Sault---Both 2020 releases are great, though Rise has more obvious momentum, maybe less stoner interludes, still reminded of or thinking they prob like There's A Riot Going On, other rueful to oblique poise as pushback mention choosing for categories like Blood Orange, even when it's something they may have grown up with, and some may be American but now distance for perspective  early 70s atmospherics, Gil? Elements also maybe they like Chic (strings) piano---the gravitas and balladic drive of for instance "At Last I Am Free" dark and light dialectic---and some other of Michael, Janet in 80s--think they'd approve of "Wildfires"---early hip-hop, early drums & bass, Prince ("Eternal Life" for inst) also African-tinged rock etc w Michael K, humor etc of "Black Is", spookier, still wry "Monsters" girl groups, some guys in there too? "Miracles", post-doowop shuffle w blunts pangs, of "Hold Me"little bit of a Dr Buzzard vibe in there? W Cory Daye-ish --emotional as well as now stylistic cohesion, though got their own things


Gil Scott-Heron/Makaya McCraven, We're New Again: A Reimagining By Makaya McCraven---Still haven't heard the original album, or Jamie xx's reworking, but the unmistakable sound and sensibility of classic Gil come through: sharp, reflective glints in the dark, rough-edged and fluid, lyrical and realist, searching and on point, thematic and grooving---jazzwise, yet "blues is a feeling" the overall. Only thing is, some of the originals are really short, like down to 37 seconds: golden kernels of potential and realization---McCraven is def. not showboating, but I wish he extended these--maybe he was required to stick to the original track times? I'd like a bit more---Anyway, it's all good, though faves are mostly because they have longer to make an impression: "New York is Killing Me," "I'll Take Care of You," "Me and the Devil"--yes, Scott-Heron and Robert Johnson and Mr. D. riding the Greyhound, seems natural. Speaking voice is worn but clear, singing voice not that different from 1970s. Or is it? Still nobody but him.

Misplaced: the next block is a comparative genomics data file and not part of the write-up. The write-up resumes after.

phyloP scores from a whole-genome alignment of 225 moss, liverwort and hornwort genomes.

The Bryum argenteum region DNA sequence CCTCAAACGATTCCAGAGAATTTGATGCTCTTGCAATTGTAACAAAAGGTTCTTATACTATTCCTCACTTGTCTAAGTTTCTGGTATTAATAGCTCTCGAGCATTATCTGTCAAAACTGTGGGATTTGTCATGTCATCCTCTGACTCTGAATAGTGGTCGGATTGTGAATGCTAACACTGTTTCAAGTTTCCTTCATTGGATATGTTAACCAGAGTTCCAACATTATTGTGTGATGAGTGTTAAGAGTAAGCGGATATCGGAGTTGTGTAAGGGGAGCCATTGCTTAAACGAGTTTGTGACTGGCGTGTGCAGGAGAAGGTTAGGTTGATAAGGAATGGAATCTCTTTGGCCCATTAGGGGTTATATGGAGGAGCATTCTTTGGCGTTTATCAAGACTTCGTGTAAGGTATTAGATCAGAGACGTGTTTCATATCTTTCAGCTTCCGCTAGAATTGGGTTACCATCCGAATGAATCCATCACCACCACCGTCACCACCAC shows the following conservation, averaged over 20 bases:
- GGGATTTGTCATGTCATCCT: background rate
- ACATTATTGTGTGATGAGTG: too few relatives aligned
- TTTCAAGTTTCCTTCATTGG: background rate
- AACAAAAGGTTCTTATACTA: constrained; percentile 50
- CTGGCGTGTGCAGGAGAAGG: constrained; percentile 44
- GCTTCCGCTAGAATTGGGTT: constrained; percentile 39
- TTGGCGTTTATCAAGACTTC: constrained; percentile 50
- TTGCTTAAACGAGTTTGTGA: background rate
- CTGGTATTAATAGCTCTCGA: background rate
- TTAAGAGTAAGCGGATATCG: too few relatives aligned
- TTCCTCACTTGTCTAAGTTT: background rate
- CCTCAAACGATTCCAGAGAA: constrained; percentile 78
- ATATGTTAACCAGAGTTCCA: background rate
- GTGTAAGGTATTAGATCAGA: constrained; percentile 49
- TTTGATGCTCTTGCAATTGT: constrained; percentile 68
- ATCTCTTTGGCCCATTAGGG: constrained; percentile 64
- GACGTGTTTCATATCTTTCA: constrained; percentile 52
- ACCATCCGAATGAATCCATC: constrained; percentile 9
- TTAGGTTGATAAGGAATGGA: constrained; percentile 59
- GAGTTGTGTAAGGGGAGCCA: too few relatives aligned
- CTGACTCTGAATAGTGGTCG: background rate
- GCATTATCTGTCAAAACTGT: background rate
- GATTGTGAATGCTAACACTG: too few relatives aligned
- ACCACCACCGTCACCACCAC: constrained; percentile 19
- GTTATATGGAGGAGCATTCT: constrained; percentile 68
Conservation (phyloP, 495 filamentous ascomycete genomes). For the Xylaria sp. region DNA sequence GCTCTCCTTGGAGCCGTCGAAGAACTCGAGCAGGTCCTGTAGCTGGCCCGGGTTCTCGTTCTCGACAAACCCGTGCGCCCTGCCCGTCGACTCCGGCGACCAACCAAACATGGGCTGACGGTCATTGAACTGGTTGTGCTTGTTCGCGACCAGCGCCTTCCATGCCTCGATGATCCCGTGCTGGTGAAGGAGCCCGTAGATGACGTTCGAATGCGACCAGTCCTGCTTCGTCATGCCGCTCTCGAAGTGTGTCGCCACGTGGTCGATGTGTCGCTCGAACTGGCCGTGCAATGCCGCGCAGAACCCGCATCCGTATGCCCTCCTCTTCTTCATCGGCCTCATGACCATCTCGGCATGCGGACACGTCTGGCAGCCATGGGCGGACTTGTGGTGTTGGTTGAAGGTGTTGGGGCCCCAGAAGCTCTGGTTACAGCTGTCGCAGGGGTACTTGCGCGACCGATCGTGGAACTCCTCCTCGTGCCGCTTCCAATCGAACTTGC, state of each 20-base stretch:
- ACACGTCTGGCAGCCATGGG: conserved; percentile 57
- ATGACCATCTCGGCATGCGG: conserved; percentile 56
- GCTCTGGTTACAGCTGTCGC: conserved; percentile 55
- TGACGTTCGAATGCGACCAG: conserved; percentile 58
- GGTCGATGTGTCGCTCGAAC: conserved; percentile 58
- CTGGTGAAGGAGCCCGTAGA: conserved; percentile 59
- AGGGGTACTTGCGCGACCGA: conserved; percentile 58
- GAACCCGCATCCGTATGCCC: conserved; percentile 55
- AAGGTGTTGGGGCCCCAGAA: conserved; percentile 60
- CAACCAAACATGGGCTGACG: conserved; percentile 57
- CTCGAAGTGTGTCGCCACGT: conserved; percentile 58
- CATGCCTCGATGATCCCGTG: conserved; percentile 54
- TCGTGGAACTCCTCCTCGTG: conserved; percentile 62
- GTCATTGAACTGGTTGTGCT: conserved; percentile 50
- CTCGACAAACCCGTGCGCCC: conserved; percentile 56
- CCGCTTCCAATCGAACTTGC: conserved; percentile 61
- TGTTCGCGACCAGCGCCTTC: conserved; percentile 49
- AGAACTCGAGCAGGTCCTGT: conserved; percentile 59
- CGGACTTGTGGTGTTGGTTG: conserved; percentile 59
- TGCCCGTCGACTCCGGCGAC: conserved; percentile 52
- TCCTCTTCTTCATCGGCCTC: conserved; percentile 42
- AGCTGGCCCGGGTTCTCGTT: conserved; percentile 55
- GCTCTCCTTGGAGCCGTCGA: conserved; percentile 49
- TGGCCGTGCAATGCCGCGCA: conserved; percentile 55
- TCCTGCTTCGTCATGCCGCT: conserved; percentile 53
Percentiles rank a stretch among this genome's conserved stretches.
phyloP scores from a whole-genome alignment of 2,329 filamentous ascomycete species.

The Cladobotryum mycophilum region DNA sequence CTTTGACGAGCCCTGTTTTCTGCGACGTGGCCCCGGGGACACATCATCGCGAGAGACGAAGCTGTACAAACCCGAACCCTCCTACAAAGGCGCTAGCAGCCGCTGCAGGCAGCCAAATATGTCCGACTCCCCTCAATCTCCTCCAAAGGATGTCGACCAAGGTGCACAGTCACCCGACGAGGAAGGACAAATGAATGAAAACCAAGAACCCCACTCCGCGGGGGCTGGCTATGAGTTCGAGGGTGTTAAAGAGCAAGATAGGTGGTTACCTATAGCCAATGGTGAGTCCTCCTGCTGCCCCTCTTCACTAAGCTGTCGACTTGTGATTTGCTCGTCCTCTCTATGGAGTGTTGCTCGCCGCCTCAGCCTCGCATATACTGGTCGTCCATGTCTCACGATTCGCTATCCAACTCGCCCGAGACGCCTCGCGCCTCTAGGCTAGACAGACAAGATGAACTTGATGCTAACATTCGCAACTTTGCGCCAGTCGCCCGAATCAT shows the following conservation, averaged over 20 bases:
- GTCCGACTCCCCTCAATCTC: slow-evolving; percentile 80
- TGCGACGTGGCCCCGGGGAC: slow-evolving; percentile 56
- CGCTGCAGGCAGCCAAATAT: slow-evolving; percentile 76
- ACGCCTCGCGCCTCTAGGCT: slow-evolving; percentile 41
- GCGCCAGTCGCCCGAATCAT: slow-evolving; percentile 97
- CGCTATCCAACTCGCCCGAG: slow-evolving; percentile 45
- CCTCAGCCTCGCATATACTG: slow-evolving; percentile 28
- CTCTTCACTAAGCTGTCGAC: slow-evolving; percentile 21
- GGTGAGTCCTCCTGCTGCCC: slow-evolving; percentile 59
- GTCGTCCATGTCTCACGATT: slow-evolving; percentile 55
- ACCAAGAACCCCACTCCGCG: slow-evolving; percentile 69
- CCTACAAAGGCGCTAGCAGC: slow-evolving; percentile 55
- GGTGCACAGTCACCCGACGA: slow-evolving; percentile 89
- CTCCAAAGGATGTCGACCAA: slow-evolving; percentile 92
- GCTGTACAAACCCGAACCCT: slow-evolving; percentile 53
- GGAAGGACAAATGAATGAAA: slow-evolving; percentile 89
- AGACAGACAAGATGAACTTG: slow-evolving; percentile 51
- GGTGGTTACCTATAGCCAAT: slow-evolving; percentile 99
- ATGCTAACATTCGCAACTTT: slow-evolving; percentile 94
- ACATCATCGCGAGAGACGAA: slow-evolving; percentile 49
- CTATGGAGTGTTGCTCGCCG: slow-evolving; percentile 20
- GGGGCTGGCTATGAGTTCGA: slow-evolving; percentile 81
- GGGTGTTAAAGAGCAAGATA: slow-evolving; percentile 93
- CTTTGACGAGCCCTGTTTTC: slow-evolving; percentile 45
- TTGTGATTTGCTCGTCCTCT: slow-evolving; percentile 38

(listing these artists in the order on album cover and credits below, though it's damu's page)(also because he has a stupid name)

Archie Shepp, Raw Poetic, Damu The Fudgemunk, Ocean Bridges: good title for extended fluid grooves (Wurlitzer piano and vibes, framing and framed by selective guitar, tenacious bass, chop-and-roll drums, cut across by soprano and tenor sax, a little turntablism, and Raw Poetic's tuneful radio flow, switching back and forth from singing to rapping, sometimes syllable-to-syllable) between shorter, smaller-group, more down to earth exchanges (but still speculative and sometimes maybe splicey, slightly like riffling a deck of cards)("Professor Shepp's Agenda 1" is spoken, but brief and apt; the other 6 shorties are instrumental). Overall, it's pretty lengthy---the longest excursion, "Aperture," might be too diffuse---but I soon stopped thinking of taking a break; so far, it pulls me right through.

Hopeful, rueful, been around, ready for more, guess why they call it the blues.